This thesis examines performance and propaganda in the reign of Edward IV and explores the ways in which Edward, his queen Elizabeth Woodville, and her brother Anthony sought to legitimize their newfound positions. It argues that all three sought to 'perform idealism' to bolster their claims to their respective positions, presenting themselves as close to the contemporary ideal figures of king, queen, and nobleman. This view makes Edward's marriage to Elizabeth a deliberate political act, rather than merely a marriage of love, as some have argued. This thesis argues that 'performing idealism' was thus a deliberate strategy deployed by individuals in a precarious social position to justify their privilege. It also examines chivalry and the Order of the Garter under Edward, his foreign policy, the patronage of William Caxton, and the education of Edward V to explore the many ways Edward sought to justify his claim to the throne. Author Keywords: Anthony Woodville, Edward IV, Elizabeth Woodville, England, Queenship, Wars of the Roses
knight and his horse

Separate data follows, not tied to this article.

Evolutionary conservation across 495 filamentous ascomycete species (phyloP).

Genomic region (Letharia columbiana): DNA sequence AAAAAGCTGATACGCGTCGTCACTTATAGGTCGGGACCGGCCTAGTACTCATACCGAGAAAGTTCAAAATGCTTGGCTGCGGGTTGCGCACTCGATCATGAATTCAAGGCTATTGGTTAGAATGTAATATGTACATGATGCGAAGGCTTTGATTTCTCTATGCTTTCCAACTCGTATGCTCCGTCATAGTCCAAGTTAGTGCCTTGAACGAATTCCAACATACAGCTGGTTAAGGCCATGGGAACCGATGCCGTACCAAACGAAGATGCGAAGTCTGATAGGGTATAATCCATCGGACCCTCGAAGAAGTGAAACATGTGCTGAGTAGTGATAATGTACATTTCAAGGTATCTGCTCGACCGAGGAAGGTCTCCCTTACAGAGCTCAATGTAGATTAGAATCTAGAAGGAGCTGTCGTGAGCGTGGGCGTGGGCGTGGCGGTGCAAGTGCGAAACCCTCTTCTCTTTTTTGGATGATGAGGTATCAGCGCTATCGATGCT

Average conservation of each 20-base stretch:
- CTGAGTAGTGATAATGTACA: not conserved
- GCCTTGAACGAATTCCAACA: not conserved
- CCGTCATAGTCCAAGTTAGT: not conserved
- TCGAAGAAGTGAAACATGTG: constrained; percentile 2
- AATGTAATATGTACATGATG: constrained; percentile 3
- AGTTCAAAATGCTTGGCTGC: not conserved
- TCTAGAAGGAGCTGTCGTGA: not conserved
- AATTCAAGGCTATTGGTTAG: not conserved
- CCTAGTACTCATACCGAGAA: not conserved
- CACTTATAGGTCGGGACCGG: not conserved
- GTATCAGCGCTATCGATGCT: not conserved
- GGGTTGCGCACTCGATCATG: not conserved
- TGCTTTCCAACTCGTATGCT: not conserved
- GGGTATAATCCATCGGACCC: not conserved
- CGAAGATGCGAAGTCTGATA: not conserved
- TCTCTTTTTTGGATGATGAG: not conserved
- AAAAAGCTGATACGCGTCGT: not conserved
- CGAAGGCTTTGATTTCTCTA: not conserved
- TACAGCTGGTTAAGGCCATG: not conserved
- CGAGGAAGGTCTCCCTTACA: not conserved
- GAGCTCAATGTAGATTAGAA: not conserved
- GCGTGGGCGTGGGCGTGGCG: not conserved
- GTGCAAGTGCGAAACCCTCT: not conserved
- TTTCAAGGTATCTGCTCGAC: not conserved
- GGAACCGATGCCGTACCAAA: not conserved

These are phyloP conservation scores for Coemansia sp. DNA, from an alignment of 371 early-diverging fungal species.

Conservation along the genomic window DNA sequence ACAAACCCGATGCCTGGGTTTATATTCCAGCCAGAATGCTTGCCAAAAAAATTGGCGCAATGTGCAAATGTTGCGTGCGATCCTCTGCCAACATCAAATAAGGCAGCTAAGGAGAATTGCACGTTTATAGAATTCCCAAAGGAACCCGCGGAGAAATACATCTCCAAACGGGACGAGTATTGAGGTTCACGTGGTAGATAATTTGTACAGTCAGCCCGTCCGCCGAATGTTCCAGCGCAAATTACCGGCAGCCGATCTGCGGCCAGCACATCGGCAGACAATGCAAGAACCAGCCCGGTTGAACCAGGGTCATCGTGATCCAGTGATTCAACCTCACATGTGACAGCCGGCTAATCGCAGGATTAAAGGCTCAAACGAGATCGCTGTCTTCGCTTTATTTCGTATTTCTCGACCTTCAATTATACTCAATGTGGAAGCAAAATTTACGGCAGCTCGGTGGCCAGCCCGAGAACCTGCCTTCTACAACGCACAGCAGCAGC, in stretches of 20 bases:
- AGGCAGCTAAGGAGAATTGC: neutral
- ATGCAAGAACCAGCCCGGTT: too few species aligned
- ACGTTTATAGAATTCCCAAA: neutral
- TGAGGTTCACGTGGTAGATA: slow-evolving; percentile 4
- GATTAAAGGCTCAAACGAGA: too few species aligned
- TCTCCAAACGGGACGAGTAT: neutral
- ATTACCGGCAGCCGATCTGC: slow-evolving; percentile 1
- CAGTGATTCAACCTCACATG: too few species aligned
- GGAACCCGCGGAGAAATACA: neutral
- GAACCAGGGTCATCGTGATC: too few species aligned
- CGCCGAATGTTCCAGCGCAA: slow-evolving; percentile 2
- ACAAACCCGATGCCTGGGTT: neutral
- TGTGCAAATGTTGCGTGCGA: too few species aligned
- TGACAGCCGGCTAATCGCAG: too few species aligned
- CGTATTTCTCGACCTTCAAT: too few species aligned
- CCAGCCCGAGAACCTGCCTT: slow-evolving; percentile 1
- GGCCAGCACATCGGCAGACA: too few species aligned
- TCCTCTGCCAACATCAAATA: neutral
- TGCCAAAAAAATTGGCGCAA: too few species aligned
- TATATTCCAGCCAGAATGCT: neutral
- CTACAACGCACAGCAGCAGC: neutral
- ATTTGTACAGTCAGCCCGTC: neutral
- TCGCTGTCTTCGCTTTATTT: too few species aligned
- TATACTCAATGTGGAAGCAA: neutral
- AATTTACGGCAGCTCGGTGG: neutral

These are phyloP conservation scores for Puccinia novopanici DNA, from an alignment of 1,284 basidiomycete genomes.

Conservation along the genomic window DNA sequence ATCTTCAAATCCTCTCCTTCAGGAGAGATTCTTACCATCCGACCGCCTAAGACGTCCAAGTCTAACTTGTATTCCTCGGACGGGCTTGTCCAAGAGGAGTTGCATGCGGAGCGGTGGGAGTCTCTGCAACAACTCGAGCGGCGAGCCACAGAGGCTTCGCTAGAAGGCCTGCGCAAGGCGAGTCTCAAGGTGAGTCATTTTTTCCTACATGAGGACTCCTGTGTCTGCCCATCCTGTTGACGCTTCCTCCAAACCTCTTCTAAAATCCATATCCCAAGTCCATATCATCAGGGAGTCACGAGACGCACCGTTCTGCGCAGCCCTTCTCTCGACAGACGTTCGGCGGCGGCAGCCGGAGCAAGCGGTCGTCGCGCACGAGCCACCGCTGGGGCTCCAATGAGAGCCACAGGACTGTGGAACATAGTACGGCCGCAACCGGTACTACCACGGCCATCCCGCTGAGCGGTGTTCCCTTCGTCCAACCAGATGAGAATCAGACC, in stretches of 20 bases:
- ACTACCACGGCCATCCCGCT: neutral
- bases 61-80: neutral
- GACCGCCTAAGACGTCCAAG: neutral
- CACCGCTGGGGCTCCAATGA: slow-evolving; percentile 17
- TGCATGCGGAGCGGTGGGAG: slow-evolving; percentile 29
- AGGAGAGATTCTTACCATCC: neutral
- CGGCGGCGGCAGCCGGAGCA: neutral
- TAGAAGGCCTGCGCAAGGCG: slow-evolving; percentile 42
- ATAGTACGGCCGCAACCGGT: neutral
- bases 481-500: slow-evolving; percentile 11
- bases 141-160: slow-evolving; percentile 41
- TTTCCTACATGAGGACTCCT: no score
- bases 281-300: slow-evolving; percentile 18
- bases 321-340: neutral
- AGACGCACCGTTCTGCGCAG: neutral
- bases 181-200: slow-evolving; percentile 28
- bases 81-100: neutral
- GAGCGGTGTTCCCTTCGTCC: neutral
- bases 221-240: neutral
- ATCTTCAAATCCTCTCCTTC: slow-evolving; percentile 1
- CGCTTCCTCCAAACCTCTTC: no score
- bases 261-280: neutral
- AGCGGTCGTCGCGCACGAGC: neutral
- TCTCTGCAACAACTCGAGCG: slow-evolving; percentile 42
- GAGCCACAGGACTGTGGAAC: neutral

This thesis examines the social impact of horses on French elites between 1150 and 1300. Using courtly literature, a veterinary treatise, manuscript illuminations, archeological studies, material artefacts, and account books, it explores the place of horses in elite society—practical and symbolic—and assesses the social costs of elite use and ownership of horses. While horses served practical functions for elites, their use and investment in horses clearly went far beyond practicality, since elites used horses recreationally and sought prestigious horses and highly decorated equipment. Their owners used horses in displays of power, status, and wealth, as well as in displays of conspicuous consumption and the performance of gender roles. The social display associated with horses was integrally tied to the ideology and performance of chivalry. This study examines the broader use of horses by elites to understand their place in the elite culture of the High Middle Ages. Author Keywords: Horses, Knighthood, Medieval France, Military History, Nobility, Social History